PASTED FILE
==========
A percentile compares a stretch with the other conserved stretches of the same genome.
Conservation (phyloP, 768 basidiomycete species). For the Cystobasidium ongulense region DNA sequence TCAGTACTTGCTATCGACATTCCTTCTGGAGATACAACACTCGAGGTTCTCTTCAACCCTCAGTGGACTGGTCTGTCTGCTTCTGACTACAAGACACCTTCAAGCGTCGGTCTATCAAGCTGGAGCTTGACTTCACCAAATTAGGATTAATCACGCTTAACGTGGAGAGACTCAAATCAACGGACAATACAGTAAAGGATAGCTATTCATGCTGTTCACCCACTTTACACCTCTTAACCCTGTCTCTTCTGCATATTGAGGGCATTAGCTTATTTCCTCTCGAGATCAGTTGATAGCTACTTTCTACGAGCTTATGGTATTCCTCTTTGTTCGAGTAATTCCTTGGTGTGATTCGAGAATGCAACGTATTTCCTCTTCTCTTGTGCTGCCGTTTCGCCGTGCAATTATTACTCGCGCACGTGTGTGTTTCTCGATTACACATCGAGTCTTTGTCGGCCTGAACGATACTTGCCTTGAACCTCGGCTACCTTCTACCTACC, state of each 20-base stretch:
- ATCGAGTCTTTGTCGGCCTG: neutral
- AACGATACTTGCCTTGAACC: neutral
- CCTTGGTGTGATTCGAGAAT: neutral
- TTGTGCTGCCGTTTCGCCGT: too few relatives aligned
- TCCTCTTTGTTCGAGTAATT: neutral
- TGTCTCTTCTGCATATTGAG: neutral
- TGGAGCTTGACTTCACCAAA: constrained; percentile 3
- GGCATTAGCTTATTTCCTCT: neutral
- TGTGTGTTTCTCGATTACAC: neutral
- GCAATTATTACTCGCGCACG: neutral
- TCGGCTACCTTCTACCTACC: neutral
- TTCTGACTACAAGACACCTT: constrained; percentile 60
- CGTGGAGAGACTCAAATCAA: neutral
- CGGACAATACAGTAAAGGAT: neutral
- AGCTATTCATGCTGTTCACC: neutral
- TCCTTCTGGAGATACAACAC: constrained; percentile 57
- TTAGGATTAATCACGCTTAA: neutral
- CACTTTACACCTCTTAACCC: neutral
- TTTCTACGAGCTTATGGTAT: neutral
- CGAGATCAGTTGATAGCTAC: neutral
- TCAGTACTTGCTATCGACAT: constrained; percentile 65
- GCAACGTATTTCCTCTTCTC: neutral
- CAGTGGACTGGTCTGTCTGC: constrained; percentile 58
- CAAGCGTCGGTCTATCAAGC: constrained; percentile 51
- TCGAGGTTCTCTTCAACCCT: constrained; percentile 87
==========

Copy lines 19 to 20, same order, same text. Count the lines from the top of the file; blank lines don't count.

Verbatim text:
- TTAGGATTAATCACGCTTAA: neutral
- CACTTTACACCTCTTAACCC: neutral